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sed persons. He submits that economic offences is worse than murder and therefore Sec. 45(1)(ii) of PMLA imposes twin conditions, which are to be satisfied before release on bail or bond of any person accused of offence under PMLA, and which are similar to those imposed under NDPS Act, TADA, POTA, MCOCCA etc. Consequently, according to him the application of Sec. 45 and Sec.19 of PMLA is not governed in any manner by the fact of filing a Complaint under PMLA or by an order of taking cognizance t .....

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cannot be treated as having any precedent value and shall not be applied in the instant PMLA Case No. 4 of 2015. He submits that these accused have amassed moveable and immoveable assets by resorting to money laundering, and that if they are not arrested under section 19 of PMLA and taken in judicial custody, they are likely to tamper with the evidence and may influence the witnesses. 5. We have adverted to the ratio laid down by the Hon ble Supreme Court in Navinchandra N. Majithia v. State of .....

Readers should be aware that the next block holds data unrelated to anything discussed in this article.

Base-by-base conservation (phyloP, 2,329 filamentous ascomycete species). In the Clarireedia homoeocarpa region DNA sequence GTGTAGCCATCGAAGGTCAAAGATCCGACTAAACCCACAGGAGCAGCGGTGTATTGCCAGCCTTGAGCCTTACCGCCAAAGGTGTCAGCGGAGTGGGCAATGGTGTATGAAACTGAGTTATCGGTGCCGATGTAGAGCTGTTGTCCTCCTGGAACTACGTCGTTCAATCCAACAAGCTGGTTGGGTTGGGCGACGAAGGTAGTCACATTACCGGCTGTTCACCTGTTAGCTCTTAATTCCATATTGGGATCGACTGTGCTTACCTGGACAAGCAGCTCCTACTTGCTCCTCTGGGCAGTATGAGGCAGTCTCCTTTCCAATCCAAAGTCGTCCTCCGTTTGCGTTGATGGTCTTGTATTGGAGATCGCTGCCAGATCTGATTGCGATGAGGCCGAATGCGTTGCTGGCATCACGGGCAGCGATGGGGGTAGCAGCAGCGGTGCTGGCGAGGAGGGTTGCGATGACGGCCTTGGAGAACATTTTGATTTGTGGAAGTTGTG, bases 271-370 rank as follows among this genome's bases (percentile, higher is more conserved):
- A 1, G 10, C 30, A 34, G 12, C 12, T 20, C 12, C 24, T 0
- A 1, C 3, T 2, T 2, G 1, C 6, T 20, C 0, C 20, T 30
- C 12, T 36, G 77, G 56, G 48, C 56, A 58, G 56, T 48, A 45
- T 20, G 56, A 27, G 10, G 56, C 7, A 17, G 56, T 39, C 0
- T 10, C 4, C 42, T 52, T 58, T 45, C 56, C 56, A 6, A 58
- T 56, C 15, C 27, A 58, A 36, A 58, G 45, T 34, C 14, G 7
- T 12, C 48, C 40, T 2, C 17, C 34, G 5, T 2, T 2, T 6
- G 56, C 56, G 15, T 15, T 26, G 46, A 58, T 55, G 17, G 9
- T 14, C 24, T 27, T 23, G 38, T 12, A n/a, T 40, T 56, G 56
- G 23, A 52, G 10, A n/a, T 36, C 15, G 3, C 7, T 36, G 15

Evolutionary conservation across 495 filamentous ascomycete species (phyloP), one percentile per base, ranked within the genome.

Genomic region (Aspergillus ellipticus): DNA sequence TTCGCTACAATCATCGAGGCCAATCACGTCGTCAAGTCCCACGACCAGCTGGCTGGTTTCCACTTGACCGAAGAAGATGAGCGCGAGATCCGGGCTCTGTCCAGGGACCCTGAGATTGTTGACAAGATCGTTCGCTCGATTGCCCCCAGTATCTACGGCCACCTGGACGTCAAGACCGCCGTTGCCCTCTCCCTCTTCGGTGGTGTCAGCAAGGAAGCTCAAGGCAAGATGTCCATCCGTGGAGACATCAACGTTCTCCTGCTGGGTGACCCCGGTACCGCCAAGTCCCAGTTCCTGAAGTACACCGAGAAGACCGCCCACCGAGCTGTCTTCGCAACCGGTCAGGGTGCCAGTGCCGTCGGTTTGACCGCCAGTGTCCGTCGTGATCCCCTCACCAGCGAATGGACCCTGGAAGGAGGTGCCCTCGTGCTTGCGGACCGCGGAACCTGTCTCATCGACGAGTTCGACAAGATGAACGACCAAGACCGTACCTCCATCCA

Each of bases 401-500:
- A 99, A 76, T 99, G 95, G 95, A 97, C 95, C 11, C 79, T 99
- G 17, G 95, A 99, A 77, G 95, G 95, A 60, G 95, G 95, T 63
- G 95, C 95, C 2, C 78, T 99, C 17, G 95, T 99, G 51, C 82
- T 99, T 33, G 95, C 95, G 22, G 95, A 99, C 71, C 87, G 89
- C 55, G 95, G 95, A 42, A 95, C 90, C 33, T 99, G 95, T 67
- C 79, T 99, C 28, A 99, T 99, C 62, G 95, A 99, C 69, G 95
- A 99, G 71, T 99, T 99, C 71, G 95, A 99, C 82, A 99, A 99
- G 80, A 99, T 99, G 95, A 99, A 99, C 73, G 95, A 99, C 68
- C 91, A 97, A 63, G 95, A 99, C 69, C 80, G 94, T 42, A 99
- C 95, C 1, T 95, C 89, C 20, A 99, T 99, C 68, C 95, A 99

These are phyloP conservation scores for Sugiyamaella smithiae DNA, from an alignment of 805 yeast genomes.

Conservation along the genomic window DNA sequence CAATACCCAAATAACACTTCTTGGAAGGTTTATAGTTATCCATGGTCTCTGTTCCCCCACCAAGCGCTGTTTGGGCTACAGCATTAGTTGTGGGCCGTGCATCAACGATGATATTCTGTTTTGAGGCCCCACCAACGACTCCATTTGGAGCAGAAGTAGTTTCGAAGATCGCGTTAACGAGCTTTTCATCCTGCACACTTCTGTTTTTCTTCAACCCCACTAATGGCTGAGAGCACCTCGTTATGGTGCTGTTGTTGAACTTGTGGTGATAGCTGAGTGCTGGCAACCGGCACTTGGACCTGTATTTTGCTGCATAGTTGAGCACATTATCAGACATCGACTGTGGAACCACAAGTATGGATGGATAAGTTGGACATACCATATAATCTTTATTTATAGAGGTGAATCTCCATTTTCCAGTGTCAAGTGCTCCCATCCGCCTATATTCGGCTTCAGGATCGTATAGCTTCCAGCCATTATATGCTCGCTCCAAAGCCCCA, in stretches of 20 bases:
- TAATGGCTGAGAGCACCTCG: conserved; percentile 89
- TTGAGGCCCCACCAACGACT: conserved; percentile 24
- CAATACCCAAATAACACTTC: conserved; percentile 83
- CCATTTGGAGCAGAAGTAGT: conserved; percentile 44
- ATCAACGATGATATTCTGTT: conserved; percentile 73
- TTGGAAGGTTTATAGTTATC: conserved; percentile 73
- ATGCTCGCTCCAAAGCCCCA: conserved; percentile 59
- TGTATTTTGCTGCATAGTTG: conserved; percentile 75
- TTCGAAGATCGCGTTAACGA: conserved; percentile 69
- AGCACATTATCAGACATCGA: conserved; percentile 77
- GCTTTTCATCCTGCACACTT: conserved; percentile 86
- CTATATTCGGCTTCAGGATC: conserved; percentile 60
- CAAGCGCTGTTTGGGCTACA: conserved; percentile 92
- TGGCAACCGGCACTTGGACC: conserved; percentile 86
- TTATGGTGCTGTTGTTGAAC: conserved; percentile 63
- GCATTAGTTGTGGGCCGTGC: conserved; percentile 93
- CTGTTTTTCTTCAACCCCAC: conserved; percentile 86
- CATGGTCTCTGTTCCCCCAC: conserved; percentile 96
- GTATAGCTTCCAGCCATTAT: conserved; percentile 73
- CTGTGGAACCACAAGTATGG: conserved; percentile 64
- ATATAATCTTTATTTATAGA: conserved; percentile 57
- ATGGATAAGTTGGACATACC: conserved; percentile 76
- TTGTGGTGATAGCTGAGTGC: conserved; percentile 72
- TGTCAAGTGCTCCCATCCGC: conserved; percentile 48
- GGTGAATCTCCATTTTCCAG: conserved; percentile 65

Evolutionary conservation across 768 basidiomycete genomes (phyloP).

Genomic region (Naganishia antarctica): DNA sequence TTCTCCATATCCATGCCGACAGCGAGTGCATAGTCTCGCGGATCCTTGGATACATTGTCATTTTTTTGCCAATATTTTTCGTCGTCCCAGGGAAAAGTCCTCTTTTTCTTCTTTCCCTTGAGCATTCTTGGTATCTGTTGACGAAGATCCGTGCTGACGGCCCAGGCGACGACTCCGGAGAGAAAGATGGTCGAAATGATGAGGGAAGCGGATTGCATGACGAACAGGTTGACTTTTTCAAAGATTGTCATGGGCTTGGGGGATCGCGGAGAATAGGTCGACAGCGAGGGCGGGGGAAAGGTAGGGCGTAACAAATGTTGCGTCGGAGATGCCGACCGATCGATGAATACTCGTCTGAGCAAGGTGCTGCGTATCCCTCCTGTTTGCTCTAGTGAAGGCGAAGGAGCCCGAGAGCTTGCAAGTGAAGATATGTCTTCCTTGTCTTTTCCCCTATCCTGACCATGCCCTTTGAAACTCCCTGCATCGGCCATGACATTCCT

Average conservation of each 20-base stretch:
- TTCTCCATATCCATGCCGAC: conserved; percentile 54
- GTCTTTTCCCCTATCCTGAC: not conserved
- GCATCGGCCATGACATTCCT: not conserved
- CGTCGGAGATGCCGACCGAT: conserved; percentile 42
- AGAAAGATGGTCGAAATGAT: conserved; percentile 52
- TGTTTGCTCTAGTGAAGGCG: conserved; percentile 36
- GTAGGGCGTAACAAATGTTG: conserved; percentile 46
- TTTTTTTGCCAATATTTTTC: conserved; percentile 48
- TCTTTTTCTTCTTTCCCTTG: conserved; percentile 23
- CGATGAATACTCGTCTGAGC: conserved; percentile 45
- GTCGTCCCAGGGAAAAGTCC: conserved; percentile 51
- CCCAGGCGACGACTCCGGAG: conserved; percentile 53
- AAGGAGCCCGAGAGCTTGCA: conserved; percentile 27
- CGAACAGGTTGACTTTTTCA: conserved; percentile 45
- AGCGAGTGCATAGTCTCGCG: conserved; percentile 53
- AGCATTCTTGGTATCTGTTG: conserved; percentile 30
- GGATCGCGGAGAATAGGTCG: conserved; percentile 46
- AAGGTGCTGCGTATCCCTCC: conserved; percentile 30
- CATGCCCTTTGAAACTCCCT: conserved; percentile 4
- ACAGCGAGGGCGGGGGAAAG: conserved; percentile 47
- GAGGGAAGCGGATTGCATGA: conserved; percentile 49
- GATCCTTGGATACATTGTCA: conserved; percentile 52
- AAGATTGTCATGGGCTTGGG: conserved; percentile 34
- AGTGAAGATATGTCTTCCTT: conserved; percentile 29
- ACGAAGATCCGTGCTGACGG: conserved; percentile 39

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mplaint No.4 of 2015. There is no dispute on the fact that during the investigations under PMLA, these accused persons were not arrested by the authorities under section 19 of PMLA. After filing of Complaint, Process was issued by issuing summons to the accused including the aforesaid accused nos. 52 to 55 and 60 to 63 from Sirsa, Haryana, who allegedly committed offence under PMLA within the jurisdiction of this Hon ble Court. 7. At the outset, we may say that we find no merit whatsoever in the .....